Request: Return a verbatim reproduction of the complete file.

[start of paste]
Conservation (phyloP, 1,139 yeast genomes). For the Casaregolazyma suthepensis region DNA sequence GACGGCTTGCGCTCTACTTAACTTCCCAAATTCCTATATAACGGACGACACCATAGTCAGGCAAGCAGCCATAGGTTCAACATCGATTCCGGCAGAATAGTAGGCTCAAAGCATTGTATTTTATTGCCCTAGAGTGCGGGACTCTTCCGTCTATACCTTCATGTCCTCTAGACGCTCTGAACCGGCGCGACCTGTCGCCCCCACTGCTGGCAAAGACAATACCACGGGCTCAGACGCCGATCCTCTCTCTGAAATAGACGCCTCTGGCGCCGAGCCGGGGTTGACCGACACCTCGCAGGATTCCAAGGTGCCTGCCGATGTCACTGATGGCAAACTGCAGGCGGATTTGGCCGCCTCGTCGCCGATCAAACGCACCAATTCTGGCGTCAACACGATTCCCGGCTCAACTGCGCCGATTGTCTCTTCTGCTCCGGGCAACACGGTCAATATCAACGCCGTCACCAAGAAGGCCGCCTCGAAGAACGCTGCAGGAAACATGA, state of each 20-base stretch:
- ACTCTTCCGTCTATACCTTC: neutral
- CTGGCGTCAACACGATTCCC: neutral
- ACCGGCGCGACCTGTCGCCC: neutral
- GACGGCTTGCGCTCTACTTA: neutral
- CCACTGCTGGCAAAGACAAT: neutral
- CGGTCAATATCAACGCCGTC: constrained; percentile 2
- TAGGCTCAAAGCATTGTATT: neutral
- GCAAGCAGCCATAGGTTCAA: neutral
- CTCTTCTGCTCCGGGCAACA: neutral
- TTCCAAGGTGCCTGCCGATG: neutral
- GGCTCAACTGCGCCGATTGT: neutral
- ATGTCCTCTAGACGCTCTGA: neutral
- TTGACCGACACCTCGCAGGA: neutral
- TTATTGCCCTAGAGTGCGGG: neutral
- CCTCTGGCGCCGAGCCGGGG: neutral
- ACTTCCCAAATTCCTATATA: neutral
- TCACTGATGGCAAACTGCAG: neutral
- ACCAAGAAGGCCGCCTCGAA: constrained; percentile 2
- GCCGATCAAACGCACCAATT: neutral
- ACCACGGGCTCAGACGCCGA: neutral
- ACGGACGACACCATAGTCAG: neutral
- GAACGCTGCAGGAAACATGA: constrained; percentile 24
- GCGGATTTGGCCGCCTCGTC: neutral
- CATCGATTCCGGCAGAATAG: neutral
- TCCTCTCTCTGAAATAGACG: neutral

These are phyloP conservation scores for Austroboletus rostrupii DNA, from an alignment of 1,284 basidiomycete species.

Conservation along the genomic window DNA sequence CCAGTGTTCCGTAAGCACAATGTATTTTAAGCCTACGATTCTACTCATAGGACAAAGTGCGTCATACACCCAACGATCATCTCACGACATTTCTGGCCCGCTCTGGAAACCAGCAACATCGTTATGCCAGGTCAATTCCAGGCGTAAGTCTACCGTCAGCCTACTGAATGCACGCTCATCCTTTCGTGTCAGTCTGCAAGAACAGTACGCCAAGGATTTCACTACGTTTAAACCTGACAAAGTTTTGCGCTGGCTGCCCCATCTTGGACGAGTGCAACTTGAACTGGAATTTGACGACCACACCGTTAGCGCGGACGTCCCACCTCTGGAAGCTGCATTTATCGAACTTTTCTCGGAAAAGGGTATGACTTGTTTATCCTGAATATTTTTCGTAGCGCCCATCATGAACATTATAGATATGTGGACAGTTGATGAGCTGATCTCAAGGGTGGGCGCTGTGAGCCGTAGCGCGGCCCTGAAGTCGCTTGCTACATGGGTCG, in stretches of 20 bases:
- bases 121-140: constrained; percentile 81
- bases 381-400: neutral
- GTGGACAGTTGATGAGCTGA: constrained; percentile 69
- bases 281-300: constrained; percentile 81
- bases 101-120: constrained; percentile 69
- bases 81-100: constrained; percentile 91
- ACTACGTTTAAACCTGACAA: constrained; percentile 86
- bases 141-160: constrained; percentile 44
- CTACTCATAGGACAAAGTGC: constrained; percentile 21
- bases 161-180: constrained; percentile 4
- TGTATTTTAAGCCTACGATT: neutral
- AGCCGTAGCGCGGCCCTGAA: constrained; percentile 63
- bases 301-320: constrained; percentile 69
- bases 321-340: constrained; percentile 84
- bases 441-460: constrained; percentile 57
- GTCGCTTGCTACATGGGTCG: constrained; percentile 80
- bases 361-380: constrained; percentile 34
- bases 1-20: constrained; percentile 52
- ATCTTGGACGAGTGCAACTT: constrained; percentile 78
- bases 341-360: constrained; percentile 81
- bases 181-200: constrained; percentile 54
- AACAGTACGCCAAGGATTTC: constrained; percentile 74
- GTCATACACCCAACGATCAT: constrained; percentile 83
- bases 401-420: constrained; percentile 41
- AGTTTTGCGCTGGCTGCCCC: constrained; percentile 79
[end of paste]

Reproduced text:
Conservation (phyloP, 1,139 yeast genomes). For the Casaregolazyma suthepensis region DNA sequence GACGGCTTGCGCTCTACTTAACTTCCCAAATTCCTATATAACGGACGACACCATAGTCAGGCAAGCAGCCATAGGTTCAACATCGATTCCGGCAGAATAGTAGGCTCAAAGCATTGTATTTTATTGCCCTAGAGTGCGGGACTCTTCCGTCTATACCTTCATGTCCTCTAGACGCTCTGAACCGGCGCGACCTGTCGCCCCCACTGCTGGCAAAGACAATACCACGGGCTCAGACGCCGATCCTCTCTCTGAAATAGACGCCTCTGGCGCCGAGCCGGGGTTGACCGACACCTCGCAGGATTCCAAGGTGCCTGCCGATGTCACTGATGGCAAACTGCAGGCGGATTTGGCCGCCTCGTCGCCGATCAAACGCACCAATTCTGGCGTCAACACGATTCCCGGCTCAACTGCGCCGATTGTCTCTTCTGCTCCGGGCAACACGGTCAATATCAACGCCGTCACCAAGAAGGCCGCCTCGAAGAACGCTGCAGGAAACATGA, state of each 20-base stretch:
- ACTCTTCCGTCTATACCTTC: neutral
- CTGGCGTCAACACGATTCCC: neutral
- ACCGGCGCGACCTGTCGCCC: neutral
- GACGGCTTGCGCTCTACTTA: neutral
- CCACTGCTGGCAAAGACAAT: neutral
- CGGTCAATATCAACGCCGTC: constrained; percentile 2
- TAGGCTCAAAGCATTGTATT: neutral
- GCAAGCAGCCATAGGTTCAA: neutral
- CTCTTCTGCTCCGGGCAACA: neutral
- TTCCAAGGTGCCTGCCGATG: neutral
- GGCTCAACTGCGCCGATTGT: neutral
- ATGTCCTCTAGACGCTCTGA: neutral
- TTGACCGACACCTCGCAGGA: neutral
- TTATTGCCCTAGAGTGCGGG: neutral
- CCTCTGGCGCCGAGCCGGGG: neutral
- ACTTCCCAAATTCCTATATA: neutral
- TCACTGATGGCAAACTGCAG: neutral
- ACCAAGAAGGCCGCCTCGAA: constrained; percentile 2
- GCCGATCAAACGCACCAATT: neutral
- ACCACGGGCTCAGACGCCGA: neutral
- ACGGACGACACCATAGTCAG: neutral
- GAACGCTGCAGGAAACATGA: constrained; percentile 24
- GCGGATTTGGCCGCCTCGTC: neutral
- CATCGATTCCGGCAGAATAG: neutral
- TCCTCTCTCTGAAATAGACG: neutral

These are phyloP conservation scores for Austroboletus rostrupii DNA, from an alignment of 1,284 basidiomycete species.

Conservation along the genomic window DNA sequence CCAGTGTTCCGTAAGCACAATGTATTTTAAGCCTACGATTCTACTCATAGGACAAAGTGCGTCATACACCCAACGATCATCTCACGACATTTCTGGCCCGCTCTGGAAACCAGCAACATCGTTATGCCAGGTCAATTCCAGGCGTAAGTCTACCGTCAGCCTACTGAATGCACGCTCATCCTTTCGTGTCAGTCTGCAAGAACAGTACGCCAAGGATTTCACTACGTTTAAACCTGACAAAGTTTTGCGCTGGCTGCCCCATCTTGGACGAGTGCAACTTGAACTGGAATTTGACGACCACACCGTTAGCGCGGACGTCCCACCTCTGGAAGCTGCATTTATCGAACTTTTCTCGGAAAAGGGTATGACTTGTTTATCCTGAATATTTTTCGTAGCGCCCATCATGAACATTATAGATATGTGGACAGTTGATGAGCTGATCTCAAGGGTGGGCGCTGTGAGCCGTAGCGCGGCCCTGAAGTCGCTTGCTACATGGGTCG, in stretches of 20 bases:
- bases 121-140: constrained; percentile 81
- bases 381-400: neutral
- GTGGACAGTTGATGAGCTGA: constrained; percentile 69
- bases 281-300: constrained; percentile 81
- bases 101-120: constrained; percentile 69
- bases 81-100: constrained; percentile 91
- ACTACGTTTAAACCTGACAA: constrained; percentile 86
- bases 141-160: constrained; percentile 44
- CTACTCATAGGACAAAGTGC: constrained; percentile 21
- bases 161-180: constrained; percentile 4
- TGTATTTTAAGCCTACGATT: neutral
- AGCCGTAGCGCGGCCCTGAA: constrained; percentile 63
- bases 301-320: constrained; percentile 69
- bases 321-340: constrained; percentile 84
- bases 441-460: constrained; percentile 57
- GTCGCTTGCTACATGGGTCG: constrained; percentile 80
- bases 361-380: constrained; percentile 34
- bases 1-20: constrained; percentile 52
- ATCTTGGACGAGTGCAACTT: constrained; percentile 78
- bases 341-360: constrained; percentile 81
- bases 181-200: constrained; percentile 54
- AACAGTACGCCAAGGATTTC: constrained; percentile 74
- GTCATACACCCAACGATCAT: constrained; percentile 83
- bases 401-420: constrained; percentile 41
- AGTTTTGCGCTGGCTGCCCC: constrained; percentile 79